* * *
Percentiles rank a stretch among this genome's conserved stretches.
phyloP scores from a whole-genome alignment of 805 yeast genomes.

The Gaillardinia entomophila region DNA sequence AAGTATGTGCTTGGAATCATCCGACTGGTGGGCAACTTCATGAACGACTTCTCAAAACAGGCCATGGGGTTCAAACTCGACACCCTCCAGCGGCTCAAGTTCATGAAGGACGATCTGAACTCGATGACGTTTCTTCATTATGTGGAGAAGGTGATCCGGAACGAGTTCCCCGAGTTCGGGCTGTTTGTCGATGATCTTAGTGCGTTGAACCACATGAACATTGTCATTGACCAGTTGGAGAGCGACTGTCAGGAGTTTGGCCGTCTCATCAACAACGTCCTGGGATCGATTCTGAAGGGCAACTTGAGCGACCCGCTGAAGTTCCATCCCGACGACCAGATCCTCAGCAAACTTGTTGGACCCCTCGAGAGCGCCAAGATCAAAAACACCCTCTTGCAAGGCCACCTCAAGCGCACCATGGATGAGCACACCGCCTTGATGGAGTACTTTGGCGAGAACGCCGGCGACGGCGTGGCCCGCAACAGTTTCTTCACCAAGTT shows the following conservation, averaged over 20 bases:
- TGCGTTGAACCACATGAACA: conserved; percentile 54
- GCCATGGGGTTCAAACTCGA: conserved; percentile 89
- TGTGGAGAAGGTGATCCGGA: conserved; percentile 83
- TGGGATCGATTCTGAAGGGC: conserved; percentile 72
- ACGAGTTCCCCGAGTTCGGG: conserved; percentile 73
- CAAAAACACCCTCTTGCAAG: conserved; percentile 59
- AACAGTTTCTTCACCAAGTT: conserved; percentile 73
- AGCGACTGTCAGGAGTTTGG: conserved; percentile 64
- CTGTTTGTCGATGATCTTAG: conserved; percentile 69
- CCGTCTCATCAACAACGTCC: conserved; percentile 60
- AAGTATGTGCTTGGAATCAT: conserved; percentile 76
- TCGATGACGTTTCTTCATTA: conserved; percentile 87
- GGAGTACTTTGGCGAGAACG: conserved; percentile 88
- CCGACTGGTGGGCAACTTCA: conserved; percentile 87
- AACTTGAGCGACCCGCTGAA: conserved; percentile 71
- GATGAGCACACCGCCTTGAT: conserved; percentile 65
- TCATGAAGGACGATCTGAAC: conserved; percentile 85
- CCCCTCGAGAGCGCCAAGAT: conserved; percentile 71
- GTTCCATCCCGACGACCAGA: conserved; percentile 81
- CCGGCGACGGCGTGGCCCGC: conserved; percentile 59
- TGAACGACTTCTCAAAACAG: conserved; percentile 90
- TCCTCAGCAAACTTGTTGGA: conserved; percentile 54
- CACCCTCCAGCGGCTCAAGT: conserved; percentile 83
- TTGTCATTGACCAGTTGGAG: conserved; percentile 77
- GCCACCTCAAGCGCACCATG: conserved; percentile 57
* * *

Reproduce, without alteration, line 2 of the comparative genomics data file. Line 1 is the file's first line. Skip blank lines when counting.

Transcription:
phyloP scores from a whole-genome alignment of 805 yeast genomes.